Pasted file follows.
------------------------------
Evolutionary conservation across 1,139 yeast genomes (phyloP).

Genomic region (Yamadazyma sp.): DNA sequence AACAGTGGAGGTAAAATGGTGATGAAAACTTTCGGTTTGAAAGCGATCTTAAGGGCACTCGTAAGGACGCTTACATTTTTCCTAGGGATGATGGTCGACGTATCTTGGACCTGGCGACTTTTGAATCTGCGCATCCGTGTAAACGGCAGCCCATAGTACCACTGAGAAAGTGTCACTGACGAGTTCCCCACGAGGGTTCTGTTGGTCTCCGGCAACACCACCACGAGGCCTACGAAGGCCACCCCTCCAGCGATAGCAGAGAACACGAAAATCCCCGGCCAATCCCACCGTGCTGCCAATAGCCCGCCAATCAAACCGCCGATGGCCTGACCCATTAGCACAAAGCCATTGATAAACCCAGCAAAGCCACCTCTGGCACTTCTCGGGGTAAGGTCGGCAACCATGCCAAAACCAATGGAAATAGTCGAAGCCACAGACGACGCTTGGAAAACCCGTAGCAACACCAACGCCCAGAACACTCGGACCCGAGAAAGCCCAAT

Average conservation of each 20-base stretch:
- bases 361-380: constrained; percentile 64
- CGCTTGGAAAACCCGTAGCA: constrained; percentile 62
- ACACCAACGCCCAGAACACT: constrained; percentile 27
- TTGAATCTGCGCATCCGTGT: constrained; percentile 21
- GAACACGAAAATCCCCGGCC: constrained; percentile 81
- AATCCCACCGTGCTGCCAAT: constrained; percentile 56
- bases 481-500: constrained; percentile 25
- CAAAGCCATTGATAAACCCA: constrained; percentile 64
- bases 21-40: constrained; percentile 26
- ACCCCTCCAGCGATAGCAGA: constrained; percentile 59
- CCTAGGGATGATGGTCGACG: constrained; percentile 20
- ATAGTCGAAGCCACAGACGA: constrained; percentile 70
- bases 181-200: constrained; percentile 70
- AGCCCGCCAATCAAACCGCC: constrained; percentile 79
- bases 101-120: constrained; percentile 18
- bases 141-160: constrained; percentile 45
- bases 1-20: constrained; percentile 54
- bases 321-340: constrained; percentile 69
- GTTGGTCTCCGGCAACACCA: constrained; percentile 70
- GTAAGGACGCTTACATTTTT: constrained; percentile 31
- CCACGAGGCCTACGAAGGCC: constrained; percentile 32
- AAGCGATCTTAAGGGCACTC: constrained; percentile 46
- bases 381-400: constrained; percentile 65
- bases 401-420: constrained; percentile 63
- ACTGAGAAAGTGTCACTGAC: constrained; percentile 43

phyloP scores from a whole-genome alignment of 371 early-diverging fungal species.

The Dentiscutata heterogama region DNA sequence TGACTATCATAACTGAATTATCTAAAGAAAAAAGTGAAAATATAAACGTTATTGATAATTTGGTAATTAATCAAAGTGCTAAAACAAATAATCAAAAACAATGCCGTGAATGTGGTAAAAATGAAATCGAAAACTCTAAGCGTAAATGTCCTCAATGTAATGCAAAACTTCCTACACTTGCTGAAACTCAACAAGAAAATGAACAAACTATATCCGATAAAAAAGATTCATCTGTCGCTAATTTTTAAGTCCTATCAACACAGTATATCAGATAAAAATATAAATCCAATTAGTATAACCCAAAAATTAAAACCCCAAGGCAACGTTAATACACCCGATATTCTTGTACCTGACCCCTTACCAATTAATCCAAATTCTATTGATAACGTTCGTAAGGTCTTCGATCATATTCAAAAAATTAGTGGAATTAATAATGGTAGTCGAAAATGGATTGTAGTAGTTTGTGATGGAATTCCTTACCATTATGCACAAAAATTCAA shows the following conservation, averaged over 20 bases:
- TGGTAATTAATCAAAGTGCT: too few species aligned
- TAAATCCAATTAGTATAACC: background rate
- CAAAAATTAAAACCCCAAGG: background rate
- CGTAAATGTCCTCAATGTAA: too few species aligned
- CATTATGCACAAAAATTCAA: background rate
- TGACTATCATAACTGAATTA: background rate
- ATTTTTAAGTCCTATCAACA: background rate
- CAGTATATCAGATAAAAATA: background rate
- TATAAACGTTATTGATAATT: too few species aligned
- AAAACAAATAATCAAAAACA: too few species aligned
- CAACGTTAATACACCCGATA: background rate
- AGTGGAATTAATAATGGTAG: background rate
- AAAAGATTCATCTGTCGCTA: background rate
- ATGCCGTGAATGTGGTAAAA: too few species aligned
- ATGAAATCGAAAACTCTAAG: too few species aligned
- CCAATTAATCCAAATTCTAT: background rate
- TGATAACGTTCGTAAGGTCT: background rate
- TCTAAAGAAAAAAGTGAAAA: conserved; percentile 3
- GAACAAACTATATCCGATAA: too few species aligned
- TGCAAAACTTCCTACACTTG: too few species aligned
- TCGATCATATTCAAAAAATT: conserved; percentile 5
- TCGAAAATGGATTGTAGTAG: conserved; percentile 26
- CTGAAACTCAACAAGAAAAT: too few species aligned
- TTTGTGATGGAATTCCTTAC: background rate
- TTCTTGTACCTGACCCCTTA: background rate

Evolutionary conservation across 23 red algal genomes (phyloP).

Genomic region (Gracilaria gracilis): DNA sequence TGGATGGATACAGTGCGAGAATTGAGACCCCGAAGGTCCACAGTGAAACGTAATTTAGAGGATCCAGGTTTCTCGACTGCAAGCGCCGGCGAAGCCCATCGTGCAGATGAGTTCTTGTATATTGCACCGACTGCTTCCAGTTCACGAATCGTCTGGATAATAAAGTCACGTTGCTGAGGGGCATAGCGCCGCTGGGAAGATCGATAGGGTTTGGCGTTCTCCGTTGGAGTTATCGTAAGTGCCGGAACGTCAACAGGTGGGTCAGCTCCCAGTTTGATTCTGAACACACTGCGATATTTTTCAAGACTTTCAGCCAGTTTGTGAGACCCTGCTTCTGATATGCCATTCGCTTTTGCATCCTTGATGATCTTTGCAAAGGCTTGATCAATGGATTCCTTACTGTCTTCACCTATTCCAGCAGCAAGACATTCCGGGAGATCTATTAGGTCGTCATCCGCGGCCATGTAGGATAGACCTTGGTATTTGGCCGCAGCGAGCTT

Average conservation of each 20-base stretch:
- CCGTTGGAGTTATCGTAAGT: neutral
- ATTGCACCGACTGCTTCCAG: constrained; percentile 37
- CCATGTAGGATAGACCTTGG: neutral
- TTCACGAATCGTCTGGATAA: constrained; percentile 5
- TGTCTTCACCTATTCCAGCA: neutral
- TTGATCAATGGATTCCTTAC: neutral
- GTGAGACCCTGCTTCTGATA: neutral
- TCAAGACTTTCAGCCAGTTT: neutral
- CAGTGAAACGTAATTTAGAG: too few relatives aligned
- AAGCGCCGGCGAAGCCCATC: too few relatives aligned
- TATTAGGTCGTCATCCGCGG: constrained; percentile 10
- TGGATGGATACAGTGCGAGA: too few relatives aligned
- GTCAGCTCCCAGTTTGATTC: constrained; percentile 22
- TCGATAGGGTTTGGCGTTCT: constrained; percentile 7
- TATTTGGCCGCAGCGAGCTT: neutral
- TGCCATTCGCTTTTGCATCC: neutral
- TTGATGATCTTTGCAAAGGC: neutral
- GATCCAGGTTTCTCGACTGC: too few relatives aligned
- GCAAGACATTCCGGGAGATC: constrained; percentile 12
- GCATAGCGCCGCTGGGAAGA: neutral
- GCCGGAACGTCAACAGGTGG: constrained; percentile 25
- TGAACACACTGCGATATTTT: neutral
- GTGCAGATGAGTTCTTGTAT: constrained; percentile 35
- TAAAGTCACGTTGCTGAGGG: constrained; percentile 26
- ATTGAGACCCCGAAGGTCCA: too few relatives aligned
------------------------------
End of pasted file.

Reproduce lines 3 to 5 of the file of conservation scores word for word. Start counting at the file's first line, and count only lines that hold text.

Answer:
Average conservation of each 20-base stretch:
- bases 361-380: constrained; percentile 64
- CGCTTGGAAAACCCGTAGCA: constrained; percentile 62